In the spring of 2018 Google announced that it was rolling out mobile-first indexing. A speedy, useful user experience on mobile is must and an important ranking factor for Google.

We’re big believers that if you can measure it, you can improve it so test of your mobile site speed and learn where your opportunities are. 

9. Hone in on your subject matter area of expertise

Do you have an area of expertise, such as gluten free, dairy free or vegan recipes? Maybe it’s meal planning or make-ahead meals. It’s important to send clear signals to Google about who you are, what you do, and what you’re a trustworthy authority in. 

Bake your subject matter expertise into your category structure, your editorial calendar and your site’s user experience. Google wants to offer the best possible answers and results to user queries, so if you’re an authority in plant-based diets or desserts make it crystal clear.

10. Remove plugins you no longer use

We have yet to meet a new Foodie Digital member that isn’t hanging on to a few unused, deactivated plugins. Unused plugins can negatively affect your website’s loading speed, which is an important ranking factor for SEO.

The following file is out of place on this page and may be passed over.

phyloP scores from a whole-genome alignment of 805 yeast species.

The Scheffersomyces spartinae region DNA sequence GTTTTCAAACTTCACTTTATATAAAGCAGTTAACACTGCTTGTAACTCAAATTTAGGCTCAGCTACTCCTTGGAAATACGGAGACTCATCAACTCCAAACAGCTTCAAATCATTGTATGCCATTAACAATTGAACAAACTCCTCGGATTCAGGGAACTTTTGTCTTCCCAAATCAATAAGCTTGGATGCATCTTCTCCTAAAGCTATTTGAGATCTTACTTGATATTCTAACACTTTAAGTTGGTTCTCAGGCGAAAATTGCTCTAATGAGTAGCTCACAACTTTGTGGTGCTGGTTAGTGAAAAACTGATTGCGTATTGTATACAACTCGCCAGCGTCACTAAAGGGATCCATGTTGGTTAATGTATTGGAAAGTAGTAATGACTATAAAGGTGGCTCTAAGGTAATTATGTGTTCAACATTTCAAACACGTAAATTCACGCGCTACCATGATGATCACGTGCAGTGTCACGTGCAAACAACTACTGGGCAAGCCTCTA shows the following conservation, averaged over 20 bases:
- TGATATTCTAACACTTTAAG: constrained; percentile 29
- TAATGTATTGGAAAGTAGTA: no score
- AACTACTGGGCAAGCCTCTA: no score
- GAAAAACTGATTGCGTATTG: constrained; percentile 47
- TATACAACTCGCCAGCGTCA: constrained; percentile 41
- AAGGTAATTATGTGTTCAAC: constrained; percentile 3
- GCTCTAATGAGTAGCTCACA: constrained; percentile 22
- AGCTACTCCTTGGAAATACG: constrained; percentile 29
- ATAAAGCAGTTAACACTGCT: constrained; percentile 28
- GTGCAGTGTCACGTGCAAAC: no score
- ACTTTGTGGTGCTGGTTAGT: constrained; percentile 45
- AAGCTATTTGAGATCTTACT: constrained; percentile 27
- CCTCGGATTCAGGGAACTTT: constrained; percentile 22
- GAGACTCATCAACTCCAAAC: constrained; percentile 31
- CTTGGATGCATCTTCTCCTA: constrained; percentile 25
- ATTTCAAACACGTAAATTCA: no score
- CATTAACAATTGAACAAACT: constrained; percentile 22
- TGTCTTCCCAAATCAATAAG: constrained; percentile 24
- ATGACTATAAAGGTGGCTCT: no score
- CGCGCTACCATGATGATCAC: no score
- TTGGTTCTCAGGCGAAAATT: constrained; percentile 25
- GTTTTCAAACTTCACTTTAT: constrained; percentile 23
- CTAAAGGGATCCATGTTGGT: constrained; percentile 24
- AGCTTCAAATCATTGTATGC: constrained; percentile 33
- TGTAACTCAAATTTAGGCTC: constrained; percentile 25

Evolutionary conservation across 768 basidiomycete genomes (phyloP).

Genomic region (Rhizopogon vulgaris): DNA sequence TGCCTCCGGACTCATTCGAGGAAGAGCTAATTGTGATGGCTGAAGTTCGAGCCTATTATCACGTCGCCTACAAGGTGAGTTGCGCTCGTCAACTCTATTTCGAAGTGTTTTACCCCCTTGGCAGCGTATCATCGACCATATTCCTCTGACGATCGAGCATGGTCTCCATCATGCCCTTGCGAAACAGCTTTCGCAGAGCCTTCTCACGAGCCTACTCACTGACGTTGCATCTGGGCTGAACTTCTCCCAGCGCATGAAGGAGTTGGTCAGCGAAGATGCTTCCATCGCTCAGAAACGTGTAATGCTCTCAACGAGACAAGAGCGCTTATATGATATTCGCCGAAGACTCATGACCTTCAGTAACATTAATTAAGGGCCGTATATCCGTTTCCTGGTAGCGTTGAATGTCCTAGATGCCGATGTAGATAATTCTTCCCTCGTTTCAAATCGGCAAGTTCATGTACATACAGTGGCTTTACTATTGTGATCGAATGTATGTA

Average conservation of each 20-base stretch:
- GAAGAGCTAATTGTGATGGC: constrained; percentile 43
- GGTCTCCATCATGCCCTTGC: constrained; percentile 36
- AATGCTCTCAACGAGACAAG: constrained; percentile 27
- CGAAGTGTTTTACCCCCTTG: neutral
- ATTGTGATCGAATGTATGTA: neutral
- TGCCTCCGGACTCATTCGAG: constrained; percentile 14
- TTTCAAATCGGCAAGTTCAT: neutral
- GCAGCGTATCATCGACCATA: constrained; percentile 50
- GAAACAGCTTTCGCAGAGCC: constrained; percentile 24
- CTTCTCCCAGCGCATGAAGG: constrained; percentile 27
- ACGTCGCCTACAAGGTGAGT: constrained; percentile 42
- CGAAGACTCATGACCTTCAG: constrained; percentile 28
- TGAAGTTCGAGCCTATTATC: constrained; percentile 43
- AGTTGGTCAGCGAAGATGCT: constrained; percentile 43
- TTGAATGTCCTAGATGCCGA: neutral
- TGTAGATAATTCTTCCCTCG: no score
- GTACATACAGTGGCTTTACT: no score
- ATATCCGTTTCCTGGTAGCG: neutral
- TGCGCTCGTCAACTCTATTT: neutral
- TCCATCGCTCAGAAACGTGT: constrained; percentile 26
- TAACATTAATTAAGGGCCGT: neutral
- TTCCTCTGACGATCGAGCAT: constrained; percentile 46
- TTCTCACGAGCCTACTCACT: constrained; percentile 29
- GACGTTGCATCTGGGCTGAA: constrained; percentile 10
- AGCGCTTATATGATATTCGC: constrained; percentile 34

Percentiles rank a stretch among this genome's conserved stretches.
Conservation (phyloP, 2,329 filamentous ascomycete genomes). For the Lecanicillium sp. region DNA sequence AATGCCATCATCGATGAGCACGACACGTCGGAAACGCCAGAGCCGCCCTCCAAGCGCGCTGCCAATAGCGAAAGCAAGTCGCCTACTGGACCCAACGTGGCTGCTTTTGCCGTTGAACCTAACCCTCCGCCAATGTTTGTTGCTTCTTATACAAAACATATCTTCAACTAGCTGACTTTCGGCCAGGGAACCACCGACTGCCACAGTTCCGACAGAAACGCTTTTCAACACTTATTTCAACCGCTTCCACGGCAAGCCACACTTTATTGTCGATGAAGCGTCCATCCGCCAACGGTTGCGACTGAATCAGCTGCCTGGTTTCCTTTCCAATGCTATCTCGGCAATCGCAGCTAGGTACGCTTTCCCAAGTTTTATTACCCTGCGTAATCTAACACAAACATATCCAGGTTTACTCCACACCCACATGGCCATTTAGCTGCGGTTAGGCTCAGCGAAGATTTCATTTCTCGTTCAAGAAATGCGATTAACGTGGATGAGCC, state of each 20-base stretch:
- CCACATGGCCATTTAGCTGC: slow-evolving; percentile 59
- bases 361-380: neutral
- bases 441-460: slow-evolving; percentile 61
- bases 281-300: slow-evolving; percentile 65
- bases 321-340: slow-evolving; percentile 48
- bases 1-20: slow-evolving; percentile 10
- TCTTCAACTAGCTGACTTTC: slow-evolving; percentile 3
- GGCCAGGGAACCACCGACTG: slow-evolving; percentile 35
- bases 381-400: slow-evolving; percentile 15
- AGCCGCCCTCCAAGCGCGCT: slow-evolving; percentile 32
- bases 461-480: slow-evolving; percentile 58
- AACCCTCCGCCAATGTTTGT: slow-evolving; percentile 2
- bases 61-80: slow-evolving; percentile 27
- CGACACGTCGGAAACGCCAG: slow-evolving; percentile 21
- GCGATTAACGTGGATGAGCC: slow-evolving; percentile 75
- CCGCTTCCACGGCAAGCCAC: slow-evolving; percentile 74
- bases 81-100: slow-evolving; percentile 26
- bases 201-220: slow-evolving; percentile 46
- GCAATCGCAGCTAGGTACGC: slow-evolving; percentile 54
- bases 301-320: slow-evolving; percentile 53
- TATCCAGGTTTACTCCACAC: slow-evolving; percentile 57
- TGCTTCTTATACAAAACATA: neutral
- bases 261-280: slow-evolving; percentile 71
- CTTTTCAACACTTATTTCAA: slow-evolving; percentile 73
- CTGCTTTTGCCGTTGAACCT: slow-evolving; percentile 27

It’s easy to forget about deactivated or unused plugins so audit your plugin list every few months and remove what’s unused.

11. Optimize and compress images

Optimized and compressed images impact site speed and performance by reducing the size of each image in a post or on a page while still delivering high-quality images.

If you have a library of uncompressed images, install an image compression plugin. Not all image compression plugins are created equal, though; we’ve compiled a list of recommended options.   

12. Use an H1 Tag

An H1 or heading 1 is an HTML tag that indicates to search engines that a heading on a webpage, or in a post, is the primary heading. Each page or post needs only one H1 tag. An H1 (as well, as an H2, H3 and so on) is a header that gives context to a page or post. Good user experience site design will automatically include an H1, enhancing the user experience.

12 advanced tips for food blog SEO